SLIP INTO RUBY - UNDER THE HOOD PART 10: IT HAS CHARACTER

A long-overdue breakdown of everything up to Game_Interpreter.

  • Trihan
  • 10/23/2015 04:08 PM
  • 3274 views
A belated welcome, fans of sport! It's been a while, but it's once again time to delve deep into the treacherous waters of RGSS3. That's right, it's time for another exciting edition of



Last time we looked at one of the largest default scripts in the program, Game_Map. Today, we're going to cover a LOT of ground as we race towards the finish line of the game objects classes. We're going to do eight scripts, which just leaves Game_Interpreter for next week to round us off before we start looking at sprites. Without further ado, let's get started!

Game_CommonEvent

Nice easy one to start, Game_CommonEvent handles common events, obviously, and includes functionality for parallel process events. It's used within the Game_Map class, and subsequently is part of $game_map.

def initialize(common_event_id)
    @event = $data_common_events[common_event_id]
    refresh
  end


Nice simple constructor. Initialize takes one argument: the ID of the common event you want to retrieve. The instance variable @event is set to the 'common_event_id' element of $data_common_events, which as we've previously looked at is a global variable containing all of the common events defined for the game. After this, we call the refresh method...

def refresh
    if active?
      @interpreter ||= Game_Interpreter.new
    else
      @interpreter = nil
    end
  end


...seen here. So if calling the active? method returns true (we'll see the code for this in a second) we return either @interpreter if one already exists, or Game_Interpreter.new, which creates a new one. Otherwise, @interpreter is set to nil.

In other words, if the common event is active, we create a new interpreter if we don't have one, or get the existing interpreter otherwise. If the common event isn't active, we don't have an interpreter for it.

def active?
    @event.parallel? && $game_switches[@event.switch_id]
  end


Here's where we determine whether an event is active or not. It's considered so IF the event in question is a parallel process AND the switch set as the activation switch for the event in the database is on.

def update
    if @interpreter
      @interpreter.setup(@event.list) unless @interpreter.running?
      @interpreter.update
    end
  end


Finally, we have the per-frame update method. If we currently have an interpreter set, we call its setup method supplying the list of event commands for the current event UNLESS the interpreter is already running, then we update the interpreter. This won't make a huge amount of sense until we actually look at Game_Interpreter, but it's not hard to fill in the blanks of what's happening.

Game_CharacterBase

Okay, now we're getting into the heavy hitters; this is another big one. As the name suggests, this is the base class that handles characters. It contains basic information about character events like their coordinates and graphics.

attr_reader   :id                       # ID
  attr_reader   :x                        # map X coordinate (logical)
  attr_reader   :y                        # map Y coordinate (logical)
  attr_reader   :real_x                   # map X coordinate (real)
  attr_reader   :real_y                   # map Y coordinate (real)
  attr_reader   :tile_id                  # tile ID (invalid if 0)
  attr_reader   :character_name           # character graphic filename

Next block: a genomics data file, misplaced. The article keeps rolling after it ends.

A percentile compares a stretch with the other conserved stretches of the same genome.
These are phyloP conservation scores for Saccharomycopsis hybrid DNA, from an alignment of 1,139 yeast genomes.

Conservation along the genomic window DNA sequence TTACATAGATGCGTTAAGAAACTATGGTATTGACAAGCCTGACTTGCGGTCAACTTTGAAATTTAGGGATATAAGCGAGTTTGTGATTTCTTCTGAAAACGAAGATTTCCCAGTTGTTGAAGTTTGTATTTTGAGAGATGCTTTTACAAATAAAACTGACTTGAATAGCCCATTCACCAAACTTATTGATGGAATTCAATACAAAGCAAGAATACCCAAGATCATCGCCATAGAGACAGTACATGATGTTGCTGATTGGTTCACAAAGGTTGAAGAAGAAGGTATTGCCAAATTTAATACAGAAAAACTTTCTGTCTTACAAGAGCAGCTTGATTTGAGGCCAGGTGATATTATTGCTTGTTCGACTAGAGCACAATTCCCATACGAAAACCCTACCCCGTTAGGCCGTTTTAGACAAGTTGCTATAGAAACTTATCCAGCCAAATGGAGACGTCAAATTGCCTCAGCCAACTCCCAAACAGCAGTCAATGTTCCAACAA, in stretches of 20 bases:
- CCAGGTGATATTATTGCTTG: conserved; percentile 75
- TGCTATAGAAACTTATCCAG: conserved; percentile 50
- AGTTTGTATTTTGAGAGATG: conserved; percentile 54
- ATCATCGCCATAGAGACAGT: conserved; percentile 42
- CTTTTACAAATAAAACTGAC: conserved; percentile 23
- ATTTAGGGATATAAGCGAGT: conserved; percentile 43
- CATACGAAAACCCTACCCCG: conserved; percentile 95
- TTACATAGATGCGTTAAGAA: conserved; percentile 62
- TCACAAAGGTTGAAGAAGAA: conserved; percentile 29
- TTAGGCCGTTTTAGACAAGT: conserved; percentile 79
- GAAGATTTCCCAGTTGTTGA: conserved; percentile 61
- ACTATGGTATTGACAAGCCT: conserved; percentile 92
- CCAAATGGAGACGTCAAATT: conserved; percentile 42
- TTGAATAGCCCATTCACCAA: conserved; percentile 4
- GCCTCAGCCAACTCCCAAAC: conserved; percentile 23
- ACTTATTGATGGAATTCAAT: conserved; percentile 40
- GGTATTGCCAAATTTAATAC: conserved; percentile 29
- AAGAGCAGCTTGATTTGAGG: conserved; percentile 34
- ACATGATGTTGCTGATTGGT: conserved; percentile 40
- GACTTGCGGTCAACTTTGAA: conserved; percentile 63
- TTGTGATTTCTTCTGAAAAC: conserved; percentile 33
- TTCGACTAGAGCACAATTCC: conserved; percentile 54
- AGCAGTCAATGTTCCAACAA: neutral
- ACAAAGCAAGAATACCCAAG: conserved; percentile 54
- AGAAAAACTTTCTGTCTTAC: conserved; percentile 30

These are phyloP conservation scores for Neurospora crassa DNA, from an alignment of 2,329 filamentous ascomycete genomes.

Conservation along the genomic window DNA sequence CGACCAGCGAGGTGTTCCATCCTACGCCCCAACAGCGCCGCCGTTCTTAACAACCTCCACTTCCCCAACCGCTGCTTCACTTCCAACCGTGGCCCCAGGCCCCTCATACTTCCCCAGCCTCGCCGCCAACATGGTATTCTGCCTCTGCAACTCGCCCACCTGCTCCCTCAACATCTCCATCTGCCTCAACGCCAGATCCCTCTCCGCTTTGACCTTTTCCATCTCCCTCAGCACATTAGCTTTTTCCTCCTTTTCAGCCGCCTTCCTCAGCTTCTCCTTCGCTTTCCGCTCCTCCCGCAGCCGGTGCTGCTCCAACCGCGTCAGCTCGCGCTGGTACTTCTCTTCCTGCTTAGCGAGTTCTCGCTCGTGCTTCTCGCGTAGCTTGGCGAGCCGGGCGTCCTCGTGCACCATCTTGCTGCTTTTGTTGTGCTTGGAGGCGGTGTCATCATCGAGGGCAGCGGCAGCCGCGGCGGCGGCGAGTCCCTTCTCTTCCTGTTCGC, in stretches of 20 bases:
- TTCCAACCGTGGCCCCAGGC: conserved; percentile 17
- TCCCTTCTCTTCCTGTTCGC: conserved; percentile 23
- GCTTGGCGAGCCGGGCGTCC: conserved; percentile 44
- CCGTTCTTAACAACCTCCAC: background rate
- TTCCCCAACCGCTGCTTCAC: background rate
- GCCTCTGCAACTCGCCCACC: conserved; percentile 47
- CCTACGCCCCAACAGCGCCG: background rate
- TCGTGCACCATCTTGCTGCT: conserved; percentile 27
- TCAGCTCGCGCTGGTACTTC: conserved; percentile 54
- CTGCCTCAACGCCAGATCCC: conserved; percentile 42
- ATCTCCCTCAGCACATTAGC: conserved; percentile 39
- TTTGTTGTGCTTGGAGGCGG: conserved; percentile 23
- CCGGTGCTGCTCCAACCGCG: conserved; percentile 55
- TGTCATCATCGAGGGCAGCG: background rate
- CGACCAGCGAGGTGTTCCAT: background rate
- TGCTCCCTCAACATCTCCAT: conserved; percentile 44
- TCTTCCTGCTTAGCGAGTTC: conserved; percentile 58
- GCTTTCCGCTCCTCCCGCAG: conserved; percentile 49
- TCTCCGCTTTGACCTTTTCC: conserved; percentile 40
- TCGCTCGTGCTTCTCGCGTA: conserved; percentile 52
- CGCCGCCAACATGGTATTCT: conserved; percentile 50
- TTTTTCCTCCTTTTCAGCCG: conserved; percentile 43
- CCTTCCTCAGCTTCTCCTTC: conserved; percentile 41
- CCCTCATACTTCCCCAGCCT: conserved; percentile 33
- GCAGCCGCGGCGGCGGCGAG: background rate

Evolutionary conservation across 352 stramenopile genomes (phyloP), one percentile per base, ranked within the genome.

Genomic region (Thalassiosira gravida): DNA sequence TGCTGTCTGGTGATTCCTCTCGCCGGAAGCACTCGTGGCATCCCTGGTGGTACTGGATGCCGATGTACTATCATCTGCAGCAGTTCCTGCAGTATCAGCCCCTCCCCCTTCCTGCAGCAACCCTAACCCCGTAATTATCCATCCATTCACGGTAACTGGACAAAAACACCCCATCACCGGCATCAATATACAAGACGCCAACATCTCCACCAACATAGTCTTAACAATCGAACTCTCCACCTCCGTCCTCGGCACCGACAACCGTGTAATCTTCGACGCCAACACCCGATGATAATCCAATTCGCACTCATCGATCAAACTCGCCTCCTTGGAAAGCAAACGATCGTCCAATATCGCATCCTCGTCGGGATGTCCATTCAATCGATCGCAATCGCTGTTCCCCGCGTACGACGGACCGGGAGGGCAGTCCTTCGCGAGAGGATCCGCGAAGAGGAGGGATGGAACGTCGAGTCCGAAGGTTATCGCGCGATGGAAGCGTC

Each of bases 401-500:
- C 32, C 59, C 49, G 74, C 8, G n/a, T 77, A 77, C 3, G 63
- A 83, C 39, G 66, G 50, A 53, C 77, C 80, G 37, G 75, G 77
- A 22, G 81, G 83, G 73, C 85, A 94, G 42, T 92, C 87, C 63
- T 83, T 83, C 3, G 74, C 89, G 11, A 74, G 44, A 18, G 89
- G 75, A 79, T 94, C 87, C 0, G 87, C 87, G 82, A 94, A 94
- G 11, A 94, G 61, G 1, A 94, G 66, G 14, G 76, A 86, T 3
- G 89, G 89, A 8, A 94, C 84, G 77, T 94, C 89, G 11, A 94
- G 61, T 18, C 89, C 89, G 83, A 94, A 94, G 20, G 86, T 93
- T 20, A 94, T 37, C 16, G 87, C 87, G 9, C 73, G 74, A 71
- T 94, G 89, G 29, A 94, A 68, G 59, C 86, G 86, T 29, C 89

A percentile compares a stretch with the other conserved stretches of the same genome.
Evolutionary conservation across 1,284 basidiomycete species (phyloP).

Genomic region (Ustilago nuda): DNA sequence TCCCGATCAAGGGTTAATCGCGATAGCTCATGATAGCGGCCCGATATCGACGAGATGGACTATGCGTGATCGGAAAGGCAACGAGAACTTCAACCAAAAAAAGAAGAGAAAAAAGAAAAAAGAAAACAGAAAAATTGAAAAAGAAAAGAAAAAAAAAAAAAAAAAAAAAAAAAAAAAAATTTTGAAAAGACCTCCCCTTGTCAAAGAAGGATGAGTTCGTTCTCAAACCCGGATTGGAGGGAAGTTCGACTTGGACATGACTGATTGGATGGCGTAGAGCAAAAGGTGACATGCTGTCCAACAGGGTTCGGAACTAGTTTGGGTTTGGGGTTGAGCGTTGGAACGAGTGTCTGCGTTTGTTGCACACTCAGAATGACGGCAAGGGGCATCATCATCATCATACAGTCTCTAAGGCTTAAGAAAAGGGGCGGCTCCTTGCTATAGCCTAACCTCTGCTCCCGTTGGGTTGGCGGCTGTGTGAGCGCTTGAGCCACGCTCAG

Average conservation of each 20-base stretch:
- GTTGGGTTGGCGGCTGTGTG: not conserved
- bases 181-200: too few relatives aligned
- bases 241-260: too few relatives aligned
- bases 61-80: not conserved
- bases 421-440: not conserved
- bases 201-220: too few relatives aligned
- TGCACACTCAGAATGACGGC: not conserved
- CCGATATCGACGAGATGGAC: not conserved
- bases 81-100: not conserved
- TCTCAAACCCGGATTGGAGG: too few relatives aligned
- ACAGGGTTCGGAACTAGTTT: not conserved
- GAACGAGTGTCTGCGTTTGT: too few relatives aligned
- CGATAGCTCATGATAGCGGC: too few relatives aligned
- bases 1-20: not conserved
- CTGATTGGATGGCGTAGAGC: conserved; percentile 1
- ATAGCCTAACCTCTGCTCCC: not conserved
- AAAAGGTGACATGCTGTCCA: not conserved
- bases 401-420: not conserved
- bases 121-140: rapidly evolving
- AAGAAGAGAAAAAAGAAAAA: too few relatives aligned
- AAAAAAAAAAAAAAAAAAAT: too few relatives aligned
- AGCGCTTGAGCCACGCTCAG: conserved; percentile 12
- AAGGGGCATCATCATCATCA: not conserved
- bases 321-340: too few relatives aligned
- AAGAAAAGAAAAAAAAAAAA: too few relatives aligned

attr_reader   :character_index          # character graphic index
  attr_reader   :move_speed               # movement speed
  attr_reader   :move_frequency           # movement frequency
  attr_reader   :walk_anime               # walking animation
  attr_reader   :step_anime               # stepping animation
  attr_reader   :direction_fix            # direction fix
  attr_reader   :opacity                  # opacity level
  attr_reader   :blend_type               # blending method
  attr_reader   :direction                # direction
  attr_reader   :pattern                  # pattern
  attr_reader   :priority_type            # priority type
  attr_reader   :through                  # pass-through
  attr_reader   :bush_depth               # bush depth
  attr_accessor :animation_id             # animation ID
  attr_accessor :balloon_id               # balloon icon ID
  attr_accessor :transparent              # transparency flag


We've got a metric buttload of public instance variables for this one, most of which should hopefully be self-explanatory from their name and comment. Most are attr_readers, meaning they can only be retrieved and not set, with the exception of animation ID, balloon icon ID, and transparency flag.

def initialize
    init_public_members
    init_private_members
  end


The constructor is just a means to calling two other methods, one to initialise public member variables and one to initialise the private ones.

def init_public_members
    @id = 0
    @x = 0
    @y = 0
    @real_x = 0
    @real_y = 0
    @tile_id = 0
    @character_name = ""
    @character_index = 0
    @move_speed = 4
    @move_frequency = 6
    @walk_anime = true
    @step_anime = false
    @direction_fix = false
    @opacity = 255
    @blend_type = 0
    @direction = 2
    @pattern = 1
    @priority_type = 1
    @through = false
    @bush_depth = 0
    @animation_id = 0
    @balloon_id = 0
    @transparent = false
  end


Initialising the public member variables is a fairly simple matter of setting all of the above attr_reader and attr_accessors to their default values. Notable defaults are 4 for move speed, 6 for move frequency, 255 for opacity, and 2 (down) for direction. There are a couple of variables that may not be immediately obviously in their application but we should hopefully address that in a second.